Maybe. Then again, maybe not.
Recent news lent the Amelia Earhart Festival in Atchison, Kansas a boost last weekend. The annual festival is traditionally scheduled between the anniversary of Earhart’s disappearance (July 3, 1937) and the anniversary of her birth (July 24, 1898).
The days are filled with activities for the kids, discounted tickets to the Amelia Earhart Museum, symposia, vendors, food, and fireworks. (As a personal aside, the last time I attended the festival, it provided the best fireworks show I have seen in. My. Life. Oh, my! So good!)
Many theories have abounded regarding Earhart’s fate. She may have crashed and sank. The Gardner Island theory says Earhart and her navigator managed to land on Gardner Island, but succumbed to their injuries shortly after. Another story is that the Japanese captured the pair after they crashed near the Saipan Island. The main evidence for this theory was the similarity between Earhart’s Lockheed Electra and the created-soon-thereafter Mitsubishi A6M Zero.
Of course, other theories are far less credible. That she changed her identity and became Tokyo Rose, the famous Japanese propagandist in WWII. That she was a spy for FDR. That she changed her name and became a banker in New York. (A claim that has been completely discredited.)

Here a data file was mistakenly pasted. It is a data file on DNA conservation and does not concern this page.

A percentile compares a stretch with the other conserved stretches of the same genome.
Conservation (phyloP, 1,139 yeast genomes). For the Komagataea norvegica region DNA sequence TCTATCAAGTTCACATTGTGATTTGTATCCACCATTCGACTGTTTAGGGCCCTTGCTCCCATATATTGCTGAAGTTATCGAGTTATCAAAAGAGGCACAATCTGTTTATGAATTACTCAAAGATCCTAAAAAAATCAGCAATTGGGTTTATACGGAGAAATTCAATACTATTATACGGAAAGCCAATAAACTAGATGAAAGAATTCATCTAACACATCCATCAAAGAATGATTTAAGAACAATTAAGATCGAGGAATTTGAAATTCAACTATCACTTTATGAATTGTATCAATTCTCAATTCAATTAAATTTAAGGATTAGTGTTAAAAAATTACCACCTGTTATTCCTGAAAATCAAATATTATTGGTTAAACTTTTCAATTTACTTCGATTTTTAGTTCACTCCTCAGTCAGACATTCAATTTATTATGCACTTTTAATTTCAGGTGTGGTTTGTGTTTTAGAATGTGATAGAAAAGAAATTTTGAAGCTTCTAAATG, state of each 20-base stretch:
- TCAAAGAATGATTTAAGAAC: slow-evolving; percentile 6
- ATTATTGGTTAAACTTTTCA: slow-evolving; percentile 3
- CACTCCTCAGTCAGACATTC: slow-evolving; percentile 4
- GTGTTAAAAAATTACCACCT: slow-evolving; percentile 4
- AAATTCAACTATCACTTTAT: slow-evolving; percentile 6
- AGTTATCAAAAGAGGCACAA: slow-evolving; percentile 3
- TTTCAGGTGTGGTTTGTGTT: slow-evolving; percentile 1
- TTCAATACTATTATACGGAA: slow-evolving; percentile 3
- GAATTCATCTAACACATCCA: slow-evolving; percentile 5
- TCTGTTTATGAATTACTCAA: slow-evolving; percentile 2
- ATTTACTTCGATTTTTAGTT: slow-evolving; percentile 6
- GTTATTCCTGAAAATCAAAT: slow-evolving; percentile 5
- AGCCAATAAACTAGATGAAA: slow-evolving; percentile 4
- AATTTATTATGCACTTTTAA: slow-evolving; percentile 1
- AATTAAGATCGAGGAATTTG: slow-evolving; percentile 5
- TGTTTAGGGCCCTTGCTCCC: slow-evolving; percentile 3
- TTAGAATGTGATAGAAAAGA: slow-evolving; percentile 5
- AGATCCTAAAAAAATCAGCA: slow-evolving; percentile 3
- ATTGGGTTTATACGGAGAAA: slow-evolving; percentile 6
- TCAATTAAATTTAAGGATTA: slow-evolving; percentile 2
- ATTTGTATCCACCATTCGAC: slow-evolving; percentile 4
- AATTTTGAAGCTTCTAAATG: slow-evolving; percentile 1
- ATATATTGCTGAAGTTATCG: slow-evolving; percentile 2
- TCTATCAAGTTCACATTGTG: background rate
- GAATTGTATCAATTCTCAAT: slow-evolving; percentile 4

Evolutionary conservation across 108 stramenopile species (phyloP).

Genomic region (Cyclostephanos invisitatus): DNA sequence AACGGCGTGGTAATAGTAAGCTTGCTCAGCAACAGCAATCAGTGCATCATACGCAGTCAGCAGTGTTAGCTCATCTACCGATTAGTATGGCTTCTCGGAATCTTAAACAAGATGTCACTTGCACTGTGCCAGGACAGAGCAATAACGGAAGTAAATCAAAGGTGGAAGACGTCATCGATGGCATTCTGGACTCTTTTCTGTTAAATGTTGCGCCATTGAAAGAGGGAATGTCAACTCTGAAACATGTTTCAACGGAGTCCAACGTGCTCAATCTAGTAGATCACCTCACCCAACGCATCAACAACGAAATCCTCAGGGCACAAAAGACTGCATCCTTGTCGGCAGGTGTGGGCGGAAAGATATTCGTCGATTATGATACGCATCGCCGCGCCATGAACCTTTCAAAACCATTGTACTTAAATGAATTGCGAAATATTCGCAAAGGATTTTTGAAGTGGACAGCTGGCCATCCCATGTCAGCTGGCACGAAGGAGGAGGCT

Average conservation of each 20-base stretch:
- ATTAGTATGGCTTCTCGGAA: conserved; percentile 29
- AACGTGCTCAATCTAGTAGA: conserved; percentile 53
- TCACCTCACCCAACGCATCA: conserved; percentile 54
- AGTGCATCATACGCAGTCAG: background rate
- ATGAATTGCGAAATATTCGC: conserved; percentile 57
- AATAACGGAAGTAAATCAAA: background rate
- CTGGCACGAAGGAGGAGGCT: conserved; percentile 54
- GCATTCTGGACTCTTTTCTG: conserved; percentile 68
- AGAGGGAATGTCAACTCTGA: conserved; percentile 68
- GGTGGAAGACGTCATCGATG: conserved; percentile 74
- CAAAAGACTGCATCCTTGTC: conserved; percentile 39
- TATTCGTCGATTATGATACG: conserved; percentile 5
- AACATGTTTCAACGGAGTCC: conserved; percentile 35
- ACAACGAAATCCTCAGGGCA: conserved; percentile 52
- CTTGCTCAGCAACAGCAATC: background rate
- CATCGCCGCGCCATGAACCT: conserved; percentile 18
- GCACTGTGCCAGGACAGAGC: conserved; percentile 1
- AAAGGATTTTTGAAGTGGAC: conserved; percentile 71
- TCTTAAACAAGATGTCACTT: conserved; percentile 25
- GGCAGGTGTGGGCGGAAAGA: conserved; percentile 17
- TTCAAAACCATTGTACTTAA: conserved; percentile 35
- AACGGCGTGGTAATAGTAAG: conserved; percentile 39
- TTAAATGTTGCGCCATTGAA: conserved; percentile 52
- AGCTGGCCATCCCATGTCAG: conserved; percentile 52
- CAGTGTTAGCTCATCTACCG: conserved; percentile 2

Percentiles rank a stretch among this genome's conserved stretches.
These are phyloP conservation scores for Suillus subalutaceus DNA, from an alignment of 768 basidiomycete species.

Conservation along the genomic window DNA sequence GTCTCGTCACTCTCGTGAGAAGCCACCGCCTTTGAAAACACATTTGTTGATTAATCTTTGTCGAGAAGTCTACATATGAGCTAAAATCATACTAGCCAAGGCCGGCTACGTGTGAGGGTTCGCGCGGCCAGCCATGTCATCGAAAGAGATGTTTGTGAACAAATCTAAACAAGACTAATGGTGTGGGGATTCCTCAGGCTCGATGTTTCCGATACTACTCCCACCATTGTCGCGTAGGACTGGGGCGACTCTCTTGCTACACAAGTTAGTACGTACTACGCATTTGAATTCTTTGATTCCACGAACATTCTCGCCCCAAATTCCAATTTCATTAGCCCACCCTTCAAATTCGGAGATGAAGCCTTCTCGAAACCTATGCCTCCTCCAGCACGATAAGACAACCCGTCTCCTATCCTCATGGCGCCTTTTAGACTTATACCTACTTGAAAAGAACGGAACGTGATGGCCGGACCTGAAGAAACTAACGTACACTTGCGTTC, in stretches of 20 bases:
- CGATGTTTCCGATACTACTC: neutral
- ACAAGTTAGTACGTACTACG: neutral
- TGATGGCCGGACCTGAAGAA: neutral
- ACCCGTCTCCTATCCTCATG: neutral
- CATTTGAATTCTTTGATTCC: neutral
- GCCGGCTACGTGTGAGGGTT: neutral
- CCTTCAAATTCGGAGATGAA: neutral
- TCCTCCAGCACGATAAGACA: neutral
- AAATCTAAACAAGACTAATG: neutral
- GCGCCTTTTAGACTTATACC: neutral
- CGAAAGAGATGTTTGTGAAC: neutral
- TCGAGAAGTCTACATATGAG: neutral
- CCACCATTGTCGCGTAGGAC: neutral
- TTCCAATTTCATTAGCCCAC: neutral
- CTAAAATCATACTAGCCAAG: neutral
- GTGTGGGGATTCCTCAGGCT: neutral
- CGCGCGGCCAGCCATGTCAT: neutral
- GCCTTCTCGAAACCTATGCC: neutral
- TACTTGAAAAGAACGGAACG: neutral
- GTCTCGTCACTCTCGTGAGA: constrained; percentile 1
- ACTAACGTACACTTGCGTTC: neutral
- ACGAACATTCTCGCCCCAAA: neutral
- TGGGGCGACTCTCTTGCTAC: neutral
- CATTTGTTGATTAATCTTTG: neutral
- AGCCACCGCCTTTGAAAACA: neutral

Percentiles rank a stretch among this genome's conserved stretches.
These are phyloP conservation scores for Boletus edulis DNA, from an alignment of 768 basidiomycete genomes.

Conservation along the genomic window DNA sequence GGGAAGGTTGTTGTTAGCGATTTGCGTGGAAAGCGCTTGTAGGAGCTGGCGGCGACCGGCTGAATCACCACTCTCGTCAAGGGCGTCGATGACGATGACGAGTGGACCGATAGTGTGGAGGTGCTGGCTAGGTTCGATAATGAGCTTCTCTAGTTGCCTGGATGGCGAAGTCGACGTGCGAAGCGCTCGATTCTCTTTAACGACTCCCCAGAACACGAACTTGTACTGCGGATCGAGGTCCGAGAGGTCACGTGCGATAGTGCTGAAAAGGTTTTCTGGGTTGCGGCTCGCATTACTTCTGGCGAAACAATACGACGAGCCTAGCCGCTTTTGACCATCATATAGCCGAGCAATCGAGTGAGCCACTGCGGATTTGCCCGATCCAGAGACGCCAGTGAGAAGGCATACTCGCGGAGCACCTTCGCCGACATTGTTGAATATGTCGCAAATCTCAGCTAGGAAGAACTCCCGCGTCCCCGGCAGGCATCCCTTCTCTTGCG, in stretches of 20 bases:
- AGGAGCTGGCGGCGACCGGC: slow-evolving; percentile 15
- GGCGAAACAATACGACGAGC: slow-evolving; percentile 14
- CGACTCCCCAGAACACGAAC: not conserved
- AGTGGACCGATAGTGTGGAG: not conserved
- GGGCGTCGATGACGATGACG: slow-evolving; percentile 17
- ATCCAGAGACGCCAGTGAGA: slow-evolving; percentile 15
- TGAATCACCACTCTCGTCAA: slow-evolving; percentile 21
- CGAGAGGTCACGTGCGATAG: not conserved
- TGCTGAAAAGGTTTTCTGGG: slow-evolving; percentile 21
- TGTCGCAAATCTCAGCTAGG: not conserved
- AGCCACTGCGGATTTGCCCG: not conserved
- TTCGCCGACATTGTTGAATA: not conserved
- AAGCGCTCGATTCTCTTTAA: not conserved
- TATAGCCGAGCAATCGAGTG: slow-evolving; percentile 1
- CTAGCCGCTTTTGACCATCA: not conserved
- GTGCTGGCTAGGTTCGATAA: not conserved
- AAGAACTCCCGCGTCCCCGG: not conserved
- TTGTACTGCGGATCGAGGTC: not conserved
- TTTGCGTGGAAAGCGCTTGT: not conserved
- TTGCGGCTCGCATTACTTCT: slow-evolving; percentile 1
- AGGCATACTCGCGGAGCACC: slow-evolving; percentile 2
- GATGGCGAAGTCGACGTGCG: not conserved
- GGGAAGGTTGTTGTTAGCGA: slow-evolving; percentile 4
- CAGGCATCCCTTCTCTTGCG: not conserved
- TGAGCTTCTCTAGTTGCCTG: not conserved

This year, a discovery was made that may lend credibility to one of the theories regarding her disappearance and, presumably, her death. A photo was discovered that shows a figure eerily similar to Earhart. The figure is sitting on a dock with her back to the camera. Nearby is a person who bears a striking resemblance to Earhart’s navigator, Fred Noonan. In the background, one can see what appears to be airplane wreckage being towed by a ship. You can view the photo here.
The History Channel recently aired a documentary telling this story. Unfortunately, at least one blogger has stated that thirty minutes of research destroyed this theory. The blogger claims the photo in question appeared in books published before Earhart’s disappearance—while she was still in the United States. The History Channel has promised to investigate further.
One thing this new evidence proved beyond a shadow of a doubt is that the mystery of Amelia Earhart is alive and well.